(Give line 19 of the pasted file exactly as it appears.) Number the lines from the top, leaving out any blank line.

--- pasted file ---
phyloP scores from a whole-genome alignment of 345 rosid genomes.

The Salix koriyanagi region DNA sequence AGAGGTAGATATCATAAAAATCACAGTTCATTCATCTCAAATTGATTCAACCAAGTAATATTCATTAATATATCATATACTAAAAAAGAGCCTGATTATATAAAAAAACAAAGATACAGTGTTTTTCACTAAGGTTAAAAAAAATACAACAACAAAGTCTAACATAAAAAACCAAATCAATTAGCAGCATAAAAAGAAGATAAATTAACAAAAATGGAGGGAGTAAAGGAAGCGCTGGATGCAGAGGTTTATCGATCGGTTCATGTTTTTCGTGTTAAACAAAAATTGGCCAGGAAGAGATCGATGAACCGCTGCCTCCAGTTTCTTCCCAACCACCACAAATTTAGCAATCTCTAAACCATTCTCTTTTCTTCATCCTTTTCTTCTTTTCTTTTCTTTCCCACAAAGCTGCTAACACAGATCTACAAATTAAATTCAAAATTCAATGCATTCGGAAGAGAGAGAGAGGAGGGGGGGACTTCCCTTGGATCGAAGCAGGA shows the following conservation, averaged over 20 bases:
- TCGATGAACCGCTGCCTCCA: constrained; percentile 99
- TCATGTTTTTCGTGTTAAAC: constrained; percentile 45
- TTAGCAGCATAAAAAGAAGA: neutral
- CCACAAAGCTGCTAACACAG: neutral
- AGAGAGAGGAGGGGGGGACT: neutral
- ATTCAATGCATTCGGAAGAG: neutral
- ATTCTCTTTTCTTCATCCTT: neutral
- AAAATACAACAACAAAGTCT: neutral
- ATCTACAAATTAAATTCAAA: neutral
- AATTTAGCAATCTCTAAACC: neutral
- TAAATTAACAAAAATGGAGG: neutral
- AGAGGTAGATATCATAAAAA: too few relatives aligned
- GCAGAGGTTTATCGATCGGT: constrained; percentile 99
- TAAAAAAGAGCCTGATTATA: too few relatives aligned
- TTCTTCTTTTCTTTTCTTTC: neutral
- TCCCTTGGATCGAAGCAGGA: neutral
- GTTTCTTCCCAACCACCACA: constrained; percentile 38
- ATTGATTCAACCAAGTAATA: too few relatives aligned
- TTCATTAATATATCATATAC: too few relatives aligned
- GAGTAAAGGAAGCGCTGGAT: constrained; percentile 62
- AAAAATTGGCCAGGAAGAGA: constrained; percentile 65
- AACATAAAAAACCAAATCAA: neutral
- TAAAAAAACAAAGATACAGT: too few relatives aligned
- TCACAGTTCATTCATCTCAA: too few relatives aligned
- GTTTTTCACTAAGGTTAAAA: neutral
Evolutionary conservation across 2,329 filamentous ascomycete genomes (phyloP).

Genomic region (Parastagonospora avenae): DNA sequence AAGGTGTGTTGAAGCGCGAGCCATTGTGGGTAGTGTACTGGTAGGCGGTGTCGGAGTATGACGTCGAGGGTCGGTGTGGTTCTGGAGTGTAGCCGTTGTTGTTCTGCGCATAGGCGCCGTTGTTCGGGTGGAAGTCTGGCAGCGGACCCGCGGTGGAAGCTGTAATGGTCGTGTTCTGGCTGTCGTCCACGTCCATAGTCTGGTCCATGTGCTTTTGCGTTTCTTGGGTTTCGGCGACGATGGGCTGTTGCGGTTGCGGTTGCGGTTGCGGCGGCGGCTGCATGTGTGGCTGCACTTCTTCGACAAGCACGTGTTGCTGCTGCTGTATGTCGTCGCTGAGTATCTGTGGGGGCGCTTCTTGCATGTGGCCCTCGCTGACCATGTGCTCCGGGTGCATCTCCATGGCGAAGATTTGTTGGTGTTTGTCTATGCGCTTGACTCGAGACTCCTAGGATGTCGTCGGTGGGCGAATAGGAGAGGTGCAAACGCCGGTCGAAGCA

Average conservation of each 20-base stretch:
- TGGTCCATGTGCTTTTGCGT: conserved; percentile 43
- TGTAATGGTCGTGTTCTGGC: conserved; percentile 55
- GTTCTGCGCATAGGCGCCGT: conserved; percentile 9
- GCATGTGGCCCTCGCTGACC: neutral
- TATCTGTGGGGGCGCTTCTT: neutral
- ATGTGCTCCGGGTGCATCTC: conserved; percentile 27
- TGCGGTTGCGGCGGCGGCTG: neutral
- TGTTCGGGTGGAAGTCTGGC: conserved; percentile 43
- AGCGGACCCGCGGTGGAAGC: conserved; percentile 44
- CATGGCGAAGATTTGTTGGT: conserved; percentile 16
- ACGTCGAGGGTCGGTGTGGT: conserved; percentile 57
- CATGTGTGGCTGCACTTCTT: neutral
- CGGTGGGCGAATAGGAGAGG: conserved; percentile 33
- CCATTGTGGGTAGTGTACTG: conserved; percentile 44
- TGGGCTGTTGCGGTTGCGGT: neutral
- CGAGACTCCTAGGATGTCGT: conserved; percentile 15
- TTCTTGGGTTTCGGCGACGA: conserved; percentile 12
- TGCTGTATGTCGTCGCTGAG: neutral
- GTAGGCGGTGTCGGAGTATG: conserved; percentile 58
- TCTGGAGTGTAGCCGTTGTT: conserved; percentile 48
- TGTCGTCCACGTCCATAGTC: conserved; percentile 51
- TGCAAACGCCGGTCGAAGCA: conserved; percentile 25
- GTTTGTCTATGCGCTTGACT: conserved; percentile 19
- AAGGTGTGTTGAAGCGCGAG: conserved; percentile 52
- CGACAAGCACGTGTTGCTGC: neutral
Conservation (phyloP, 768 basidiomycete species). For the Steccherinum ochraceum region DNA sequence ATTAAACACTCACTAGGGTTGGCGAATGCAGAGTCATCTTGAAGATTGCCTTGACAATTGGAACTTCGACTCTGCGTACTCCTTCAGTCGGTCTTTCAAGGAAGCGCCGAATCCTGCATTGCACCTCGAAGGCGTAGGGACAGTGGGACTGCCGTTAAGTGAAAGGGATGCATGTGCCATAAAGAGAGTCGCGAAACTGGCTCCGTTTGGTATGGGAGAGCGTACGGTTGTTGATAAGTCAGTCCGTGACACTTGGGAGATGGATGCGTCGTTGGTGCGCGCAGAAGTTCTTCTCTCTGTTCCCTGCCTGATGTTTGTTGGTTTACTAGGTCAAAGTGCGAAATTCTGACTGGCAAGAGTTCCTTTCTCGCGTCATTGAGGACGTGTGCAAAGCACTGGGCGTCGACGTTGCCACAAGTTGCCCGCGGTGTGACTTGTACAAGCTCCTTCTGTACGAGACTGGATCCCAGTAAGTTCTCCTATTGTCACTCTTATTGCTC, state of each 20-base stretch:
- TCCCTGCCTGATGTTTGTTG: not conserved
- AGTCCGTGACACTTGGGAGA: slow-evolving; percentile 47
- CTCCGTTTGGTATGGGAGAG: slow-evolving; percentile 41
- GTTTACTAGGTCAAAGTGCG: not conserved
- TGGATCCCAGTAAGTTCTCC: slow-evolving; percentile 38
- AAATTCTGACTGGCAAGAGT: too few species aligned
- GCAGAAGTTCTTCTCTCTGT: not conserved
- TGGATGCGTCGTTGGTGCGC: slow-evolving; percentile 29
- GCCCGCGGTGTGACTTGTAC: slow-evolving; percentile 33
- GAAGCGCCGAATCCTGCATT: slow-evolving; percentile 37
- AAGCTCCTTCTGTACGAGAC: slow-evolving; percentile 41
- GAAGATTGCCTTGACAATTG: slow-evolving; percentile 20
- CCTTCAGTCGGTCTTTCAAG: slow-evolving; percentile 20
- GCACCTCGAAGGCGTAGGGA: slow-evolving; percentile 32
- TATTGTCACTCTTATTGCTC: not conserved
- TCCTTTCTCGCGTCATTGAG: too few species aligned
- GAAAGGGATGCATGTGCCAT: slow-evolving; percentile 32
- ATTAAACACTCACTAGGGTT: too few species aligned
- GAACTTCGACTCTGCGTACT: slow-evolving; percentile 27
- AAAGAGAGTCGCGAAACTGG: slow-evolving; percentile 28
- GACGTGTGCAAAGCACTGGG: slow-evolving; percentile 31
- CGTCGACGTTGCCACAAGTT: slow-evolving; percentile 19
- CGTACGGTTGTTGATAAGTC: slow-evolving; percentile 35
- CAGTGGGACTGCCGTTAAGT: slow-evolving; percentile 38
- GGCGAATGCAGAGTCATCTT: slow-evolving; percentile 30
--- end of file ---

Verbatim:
- GTTTCTTCCCAACCACCACA: constrained; percentile 38